But they’re 100% legit. They brought me on board for July, and I thank god every day for them. I’m so happy to have that relationship with Lolo and Gator, I think they’re lovely people. It’s nice to finally work for someone that feels like they care. I don’t know who is telling people that wrestling is some cash grab, that’s not exactly the case. There’s a lot of your own money that you got to put up initially. You can just tell that they put so much care in everything. I feel like I’m working for people who really care about what they’re doing. It’s a good feeling.

Trish AdoraTrish Adora

Is that unusual in comparison to the other promotions you’ve worked with? Or is this just more of an enhanced, kind of like a family feeling?

That’s what it is. It’s more of an enhanced feeling. I enjoy a lot of the locker rooms that I end up in, but with them, it’s just so much more enhanced. It’s almost like they took the standard levels ahead of a lot of things that I’ve been in contact with.

What brought you back to D.C.?

I just hit a plateau in my career. In my career personally, professionally, just through and through I was having a tough time, so I decided to come back home. It was the best thing I could have done. I couldn’t believe how much the world just opened up for me. And there was so much fear behind it, as you get older, you’re like, “Oh I can’t move back home, there’s a long list of things I should have had done by now.” With my fork in the road, I went this way and I’m very happy with my decision. The wrestling scene is finally here, I’m very thrilled about that. There’s a lot of training facilities here.

The timing seems kind of impeccable. You were really able to get in when all of these things were coming up.

Yeah, it’s very important to feel a part of the growth of something, to be a part of the foundation of something. I think that’s super cool.

I know you have a show with Prime Time coming up in early March, which is going to be a pretty groundbreaking show for the wrestling scene, or at least it seems like it from the outside looking in.

Yes, it’s Bush vs Gore…

Great name.

I know. It’s officially sold out at this point, and it’s been sold out for maybe about three weeks, which is which is crazy. Anyway, just the fact that things are selling out in this area, It’s pretty cool to see. It’s going to be our LGBTQ friendly show, they all are honestly, but this one is putting more of a spotlight on things. I personally will be defending a championship against Ashton Starr and I’m super pumped. I’m very very happy about this.

Let’s talk a little bit about the things you do in the ring, tell me about the character you like to portray.

What I do is I exaggerate my own points. Normally would be very mild, or pretty soft spoken. I’m pretty chill by nature. I make sure to turn that up and go completely over the top. I try to channel that in that energy and just play superhero for a little bit. I try to be just over the top in all of my movements, grandstand a little bit and peacock a little bit. It’s not something I would normally do, but I feel that with wrestling, when I’m in the ring, I can sort of be whoever I’d like. You can emphasize things that you like or you can just be completely different. You can paint your face and wear a cape if you want to. I think that’s really cool that you can make it your own at the at the independent level.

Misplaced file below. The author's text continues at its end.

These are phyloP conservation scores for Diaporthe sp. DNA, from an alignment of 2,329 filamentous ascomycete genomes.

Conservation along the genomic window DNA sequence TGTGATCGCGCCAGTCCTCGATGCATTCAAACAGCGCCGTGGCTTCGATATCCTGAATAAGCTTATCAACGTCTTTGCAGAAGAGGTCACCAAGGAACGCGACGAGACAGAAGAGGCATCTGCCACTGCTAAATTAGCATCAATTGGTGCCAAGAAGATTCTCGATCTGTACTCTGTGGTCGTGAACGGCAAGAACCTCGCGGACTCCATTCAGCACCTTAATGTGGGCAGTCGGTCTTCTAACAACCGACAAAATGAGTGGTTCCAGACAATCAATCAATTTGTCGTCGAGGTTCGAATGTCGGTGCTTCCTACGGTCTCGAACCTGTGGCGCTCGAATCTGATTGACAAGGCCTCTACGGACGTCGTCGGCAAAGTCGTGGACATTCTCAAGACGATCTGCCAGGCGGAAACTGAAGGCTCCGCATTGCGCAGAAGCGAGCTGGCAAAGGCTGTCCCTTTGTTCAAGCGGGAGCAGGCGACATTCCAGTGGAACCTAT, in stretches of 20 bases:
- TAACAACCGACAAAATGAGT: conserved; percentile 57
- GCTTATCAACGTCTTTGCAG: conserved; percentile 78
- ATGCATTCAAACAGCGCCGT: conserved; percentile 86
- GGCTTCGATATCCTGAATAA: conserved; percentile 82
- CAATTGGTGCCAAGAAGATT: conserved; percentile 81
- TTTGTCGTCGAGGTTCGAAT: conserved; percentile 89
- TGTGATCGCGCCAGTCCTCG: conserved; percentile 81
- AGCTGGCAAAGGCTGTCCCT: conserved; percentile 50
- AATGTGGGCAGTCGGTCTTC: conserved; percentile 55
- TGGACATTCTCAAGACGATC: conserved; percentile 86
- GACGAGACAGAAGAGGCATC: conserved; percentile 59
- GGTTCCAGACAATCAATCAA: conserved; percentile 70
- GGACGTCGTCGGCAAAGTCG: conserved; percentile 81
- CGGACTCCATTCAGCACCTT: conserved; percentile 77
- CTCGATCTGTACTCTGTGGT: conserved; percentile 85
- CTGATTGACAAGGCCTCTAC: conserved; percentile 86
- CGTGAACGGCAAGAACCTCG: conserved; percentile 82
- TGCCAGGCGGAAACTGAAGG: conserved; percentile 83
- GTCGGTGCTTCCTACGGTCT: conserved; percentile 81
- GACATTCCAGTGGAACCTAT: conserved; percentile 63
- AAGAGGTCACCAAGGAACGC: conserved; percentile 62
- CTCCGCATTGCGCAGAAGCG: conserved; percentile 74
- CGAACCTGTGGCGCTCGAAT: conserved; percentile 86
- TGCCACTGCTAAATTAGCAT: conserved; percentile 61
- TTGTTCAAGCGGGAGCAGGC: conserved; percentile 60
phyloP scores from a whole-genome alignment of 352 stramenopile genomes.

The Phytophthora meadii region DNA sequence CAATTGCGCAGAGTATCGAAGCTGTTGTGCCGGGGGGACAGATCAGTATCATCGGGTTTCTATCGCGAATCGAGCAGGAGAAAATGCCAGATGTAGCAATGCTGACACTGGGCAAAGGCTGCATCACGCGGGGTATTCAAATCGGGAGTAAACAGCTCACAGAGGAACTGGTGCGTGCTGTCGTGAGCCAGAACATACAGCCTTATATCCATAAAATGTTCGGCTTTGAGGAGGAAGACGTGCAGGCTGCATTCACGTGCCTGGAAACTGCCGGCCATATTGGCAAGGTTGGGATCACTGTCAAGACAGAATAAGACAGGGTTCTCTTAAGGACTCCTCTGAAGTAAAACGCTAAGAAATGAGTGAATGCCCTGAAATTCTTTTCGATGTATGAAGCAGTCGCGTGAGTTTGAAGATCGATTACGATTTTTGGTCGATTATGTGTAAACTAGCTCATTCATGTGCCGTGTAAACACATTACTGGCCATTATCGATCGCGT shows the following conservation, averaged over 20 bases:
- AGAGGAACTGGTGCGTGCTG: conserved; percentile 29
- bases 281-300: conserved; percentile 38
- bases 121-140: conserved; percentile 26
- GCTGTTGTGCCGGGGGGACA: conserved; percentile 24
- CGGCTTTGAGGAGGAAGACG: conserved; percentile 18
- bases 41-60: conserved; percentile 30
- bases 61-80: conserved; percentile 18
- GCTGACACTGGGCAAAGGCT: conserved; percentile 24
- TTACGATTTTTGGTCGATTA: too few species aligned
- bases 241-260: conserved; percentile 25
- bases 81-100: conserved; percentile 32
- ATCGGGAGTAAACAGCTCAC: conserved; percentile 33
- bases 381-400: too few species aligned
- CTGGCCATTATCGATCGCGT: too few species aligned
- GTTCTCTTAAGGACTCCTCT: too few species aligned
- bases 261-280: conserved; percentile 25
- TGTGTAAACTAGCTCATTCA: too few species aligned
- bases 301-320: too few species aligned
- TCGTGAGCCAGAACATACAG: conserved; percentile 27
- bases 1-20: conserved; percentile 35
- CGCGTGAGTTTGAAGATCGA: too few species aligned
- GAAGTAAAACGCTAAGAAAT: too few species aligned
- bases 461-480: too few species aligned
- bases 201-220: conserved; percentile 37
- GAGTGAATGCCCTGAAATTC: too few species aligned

When I’m in the ring, I try to highlight my athleticism and things like that. I highlight my femininity as well, because I find myself in intergender matches a lot. So I think that’s important to sort of lean into my femininity.

Trish Adora

What’s your favorite part of your job, what’s your favorite part of being a wrestler?

My favorite part of wrestling… it actually just happened this past weekend when I won this championship. There was a young girl who just sat and enjoyed the show, but when I came out, she started jumping up and down. She was a sweet little black girl and she was so enamored with everything I did. I was the only female in the tournament and whenever I came out, she came alive. She started jumping up and cheering for me. Everybody was recording her off to the side and that sort of went viral, on a smaller scale, D.C. viral.

It was such a sweet moment to see her have such a good interaction with me and my character and what I’m presenting to everyone. By being the only female in that tournament, just the journey throughout the night was so cool. I knew she was so into it and it was such a good feeling. We got to take a picture afterwards and she was so sweet. I can tell she had such a good time.

I can only imagine like how it feels, especially because wrestling has that multi generational appeal. There’s little kids losing their minds and adults really yelling and cheering.

Sometimes I’m just in the thick of it and I just get so overcome. I’m just so excited that people are into it. It’s a cool feeling.

On the other hand, what is the hardest part of your job?

The hardest part is the transitions, the transitions are very difficult. You start at a training school and once you start there, going from training to being at a professional level, making professional money… For everybody, it’s super different. For some people that time is like three years… Or that never happens for people and they continue at an independent level. It’s hard to make sure that what you’re putting your time and effort into is coming back to you in some way.